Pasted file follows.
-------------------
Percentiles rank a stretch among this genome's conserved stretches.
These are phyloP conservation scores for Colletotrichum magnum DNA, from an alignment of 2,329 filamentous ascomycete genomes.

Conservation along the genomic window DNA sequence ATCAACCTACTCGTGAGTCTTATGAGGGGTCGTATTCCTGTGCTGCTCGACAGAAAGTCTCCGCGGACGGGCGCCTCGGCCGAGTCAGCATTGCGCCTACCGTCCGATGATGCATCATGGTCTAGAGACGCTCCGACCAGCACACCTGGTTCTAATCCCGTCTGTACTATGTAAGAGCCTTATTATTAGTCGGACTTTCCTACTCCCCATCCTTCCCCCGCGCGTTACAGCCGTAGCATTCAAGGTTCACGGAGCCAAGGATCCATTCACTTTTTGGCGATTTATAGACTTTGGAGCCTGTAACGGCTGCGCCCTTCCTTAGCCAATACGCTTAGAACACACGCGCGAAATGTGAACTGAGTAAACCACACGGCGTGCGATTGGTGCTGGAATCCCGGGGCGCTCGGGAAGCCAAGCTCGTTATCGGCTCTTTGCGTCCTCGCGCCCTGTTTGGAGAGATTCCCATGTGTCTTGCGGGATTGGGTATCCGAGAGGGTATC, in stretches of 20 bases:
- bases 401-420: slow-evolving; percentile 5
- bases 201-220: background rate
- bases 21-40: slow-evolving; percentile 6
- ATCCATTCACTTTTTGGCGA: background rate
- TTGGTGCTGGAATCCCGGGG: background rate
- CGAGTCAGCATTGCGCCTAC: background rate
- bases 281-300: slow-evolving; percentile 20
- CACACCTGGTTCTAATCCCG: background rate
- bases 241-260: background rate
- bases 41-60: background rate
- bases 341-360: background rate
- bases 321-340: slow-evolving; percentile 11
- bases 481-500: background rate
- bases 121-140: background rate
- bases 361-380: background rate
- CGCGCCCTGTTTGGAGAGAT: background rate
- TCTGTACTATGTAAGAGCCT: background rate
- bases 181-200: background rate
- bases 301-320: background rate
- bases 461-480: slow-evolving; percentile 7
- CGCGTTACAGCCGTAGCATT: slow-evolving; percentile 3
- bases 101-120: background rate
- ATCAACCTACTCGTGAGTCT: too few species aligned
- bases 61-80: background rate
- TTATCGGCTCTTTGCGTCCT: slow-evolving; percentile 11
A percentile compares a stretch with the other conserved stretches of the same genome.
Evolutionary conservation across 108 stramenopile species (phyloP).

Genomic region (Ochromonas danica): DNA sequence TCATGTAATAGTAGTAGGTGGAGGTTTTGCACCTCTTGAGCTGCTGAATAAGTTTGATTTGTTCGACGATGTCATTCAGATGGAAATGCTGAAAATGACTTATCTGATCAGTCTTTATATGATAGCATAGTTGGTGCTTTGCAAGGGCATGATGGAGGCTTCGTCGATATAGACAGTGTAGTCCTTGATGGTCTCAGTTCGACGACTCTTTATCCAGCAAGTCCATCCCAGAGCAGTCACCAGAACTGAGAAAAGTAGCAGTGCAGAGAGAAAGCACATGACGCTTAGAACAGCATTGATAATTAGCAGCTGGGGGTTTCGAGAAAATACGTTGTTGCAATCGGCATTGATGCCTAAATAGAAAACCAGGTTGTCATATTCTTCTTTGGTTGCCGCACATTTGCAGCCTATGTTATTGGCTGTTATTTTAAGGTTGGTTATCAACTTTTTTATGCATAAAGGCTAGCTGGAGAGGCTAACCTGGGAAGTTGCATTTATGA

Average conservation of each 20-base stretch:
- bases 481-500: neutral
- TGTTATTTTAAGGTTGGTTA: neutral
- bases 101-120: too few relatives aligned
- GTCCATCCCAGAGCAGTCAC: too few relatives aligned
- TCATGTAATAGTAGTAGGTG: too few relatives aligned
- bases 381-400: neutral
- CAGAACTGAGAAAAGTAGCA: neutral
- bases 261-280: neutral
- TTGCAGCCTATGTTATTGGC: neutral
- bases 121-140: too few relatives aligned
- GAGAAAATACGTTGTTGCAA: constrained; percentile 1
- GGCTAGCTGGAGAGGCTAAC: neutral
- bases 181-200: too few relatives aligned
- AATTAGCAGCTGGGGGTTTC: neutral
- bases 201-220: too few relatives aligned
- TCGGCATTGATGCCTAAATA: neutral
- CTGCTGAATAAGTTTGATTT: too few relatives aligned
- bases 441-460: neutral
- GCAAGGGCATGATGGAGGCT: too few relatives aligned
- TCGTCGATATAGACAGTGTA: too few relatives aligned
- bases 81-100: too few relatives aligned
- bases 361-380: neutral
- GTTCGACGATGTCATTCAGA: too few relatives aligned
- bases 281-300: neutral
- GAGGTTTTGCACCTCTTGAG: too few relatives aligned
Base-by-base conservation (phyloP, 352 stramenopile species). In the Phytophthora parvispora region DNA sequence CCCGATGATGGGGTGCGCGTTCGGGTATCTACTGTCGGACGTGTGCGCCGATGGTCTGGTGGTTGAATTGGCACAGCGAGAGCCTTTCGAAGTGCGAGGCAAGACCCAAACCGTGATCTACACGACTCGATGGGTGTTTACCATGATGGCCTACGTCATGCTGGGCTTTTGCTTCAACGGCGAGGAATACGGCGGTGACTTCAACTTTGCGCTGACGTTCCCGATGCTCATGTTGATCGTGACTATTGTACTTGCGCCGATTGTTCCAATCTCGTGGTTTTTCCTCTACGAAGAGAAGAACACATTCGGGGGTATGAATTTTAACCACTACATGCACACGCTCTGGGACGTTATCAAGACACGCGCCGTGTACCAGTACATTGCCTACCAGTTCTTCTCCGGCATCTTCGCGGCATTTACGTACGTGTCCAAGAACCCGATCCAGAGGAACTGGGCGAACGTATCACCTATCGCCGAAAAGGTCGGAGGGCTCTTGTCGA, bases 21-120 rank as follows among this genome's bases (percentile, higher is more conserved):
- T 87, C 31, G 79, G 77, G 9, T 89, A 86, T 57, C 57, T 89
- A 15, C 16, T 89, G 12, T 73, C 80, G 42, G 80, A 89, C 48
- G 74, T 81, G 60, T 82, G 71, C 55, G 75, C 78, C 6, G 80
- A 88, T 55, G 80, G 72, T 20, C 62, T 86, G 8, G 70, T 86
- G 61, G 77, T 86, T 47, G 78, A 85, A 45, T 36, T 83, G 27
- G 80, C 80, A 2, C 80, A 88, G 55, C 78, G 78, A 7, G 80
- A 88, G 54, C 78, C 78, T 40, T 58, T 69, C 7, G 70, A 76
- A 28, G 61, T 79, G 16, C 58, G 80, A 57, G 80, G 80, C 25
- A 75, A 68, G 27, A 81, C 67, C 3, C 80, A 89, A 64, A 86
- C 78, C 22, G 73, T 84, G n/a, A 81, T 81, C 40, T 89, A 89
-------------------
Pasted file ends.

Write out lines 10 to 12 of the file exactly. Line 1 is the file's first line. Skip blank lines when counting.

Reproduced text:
- bases 281-300: slow-evolving; percentile 20
- CACACCTGGTTCTAATCCCG: background rate
- bases 241-260: background rate